Stomach problems in your dog or cat could be because of irritable bowel syndrome or irritable bowel disease. These two disorders cause various digestion problems that affect your pet's quality of life. They both have similar symptoms. However, you need a veterinarian's diagnosis to determine which one your pet has. Keep reading to learn more about these two problems and how your veterinarian can help.

What Are IBS and IBD?

IBS and IBD share similar symptoms but have different causes and concerns. Both refer to unusual bowel problems. Many people associate IBS with a sensitive stomach or digestive system. IBS symptoms often occur during stressful times or after a change in diet. However, it usually has no known cause.

IBD is when the digestive system becomes inflamed and interferes with normal intestinal contractions. Unlike IBS, IBD usually has a cause, such as allergies or bacterial problems. IBD is often chronic and needs lifelong treatment.

How Do These Two Issues Present in Pets?

IBS and IBD both often present with diarrhea and sometimes vomiting. Some pets may also show signs of bloating. Other pets may show mucus and blood in their stool. With IBS, the symptoms are usually mild and will come and go. Pets with IBD may show severe symptoms and even lose weight. In their case, they will have more consistent and long-lasting problems.

What Other Problems Share the Same Symptoms?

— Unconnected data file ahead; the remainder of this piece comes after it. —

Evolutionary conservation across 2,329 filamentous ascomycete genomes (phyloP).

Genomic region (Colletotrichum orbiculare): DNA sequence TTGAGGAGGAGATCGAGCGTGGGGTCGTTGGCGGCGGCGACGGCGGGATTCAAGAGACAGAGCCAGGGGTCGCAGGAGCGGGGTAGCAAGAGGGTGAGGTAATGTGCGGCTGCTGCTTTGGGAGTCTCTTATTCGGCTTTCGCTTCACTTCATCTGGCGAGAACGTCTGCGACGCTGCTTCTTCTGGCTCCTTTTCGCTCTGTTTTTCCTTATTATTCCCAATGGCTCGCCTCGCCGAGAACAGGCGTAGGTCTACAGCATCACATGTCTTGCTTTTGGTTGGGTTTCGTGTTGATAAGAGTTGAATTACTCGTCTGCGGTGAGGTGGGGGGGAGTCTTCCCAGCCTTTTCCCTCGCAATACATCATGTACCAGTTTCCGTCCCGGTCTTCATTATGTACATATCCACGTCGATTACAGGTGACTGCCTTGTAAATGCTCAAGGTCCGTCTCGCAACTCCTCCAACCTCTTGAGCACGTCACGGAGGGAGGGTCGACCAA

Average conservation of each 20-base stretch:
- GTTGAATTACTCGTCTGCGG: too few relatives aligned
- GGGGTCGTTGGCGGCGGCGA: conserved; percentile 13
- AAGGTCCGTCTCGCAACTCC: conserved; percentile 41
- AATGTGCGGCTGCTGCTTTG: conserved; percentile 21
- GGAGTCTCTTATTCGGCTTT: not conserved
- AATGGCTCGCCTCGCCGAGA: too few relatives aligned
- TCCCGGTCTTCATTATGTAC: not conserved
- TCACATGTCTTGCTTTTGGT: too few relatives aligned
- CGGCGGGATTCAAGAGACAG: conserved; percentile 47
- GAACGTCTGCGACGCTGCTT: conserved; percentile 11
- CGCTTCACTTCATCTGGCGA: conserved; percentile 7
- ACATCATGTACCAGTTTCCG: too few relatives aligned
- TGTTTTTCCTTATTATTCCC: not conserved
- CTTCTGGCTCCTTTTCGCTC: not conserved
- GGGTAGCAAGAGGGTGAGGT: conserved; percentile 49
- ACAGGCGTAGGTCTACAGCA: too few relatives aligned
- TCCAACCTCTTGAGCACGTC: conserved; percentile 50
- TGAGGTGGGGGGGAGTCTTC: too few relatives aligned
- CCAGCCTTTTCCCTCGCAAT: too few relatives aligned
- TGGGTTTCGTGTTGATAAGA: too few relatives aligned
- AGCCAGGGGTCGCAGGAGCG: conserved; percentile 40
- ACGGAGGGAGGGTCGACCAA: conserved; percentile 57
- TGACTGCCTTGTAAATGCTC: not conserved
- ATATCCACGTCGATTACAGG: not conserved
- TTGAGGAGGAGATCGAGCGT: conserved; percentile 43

IBS and IBD aren't always the cause of a pet's digestive issue, nor are they very common. Other issues, like illness and parasites, can cause similar problems. Usually, viruses have other symptoms like lethargy or fever. You can sometimes see parasites in your pet's stool if that is the cause. Metabolic issues like diabetes can also cause digestive issues. Therefore, you will need a veterinarian to rule out other problems.

How Can Pet Owners Manage Symptoms?

If your pet has IBS, your veterinarian may suggest a change in diet. For example, your pet may need a high-fiber, minimally-processed diet. Your veterinarian may also prescribe anti-diarrhea medicine for flare-ups. IBD management depends on whether the veterinarian can find the cause. Often, the treatments require regular medication and a restricted diet. You should also always insure your pet has fresh water, especially at meal times, with either condition.

IBS and IBD problems in pets affect their health and comfort. You may need to make lifestyle and food changes to help your pet stay healthy. However, see a veterinarian before you assume your pet has these problems. Your pet could have a different treatable condition. Contact a veterinarian clinic to learn more.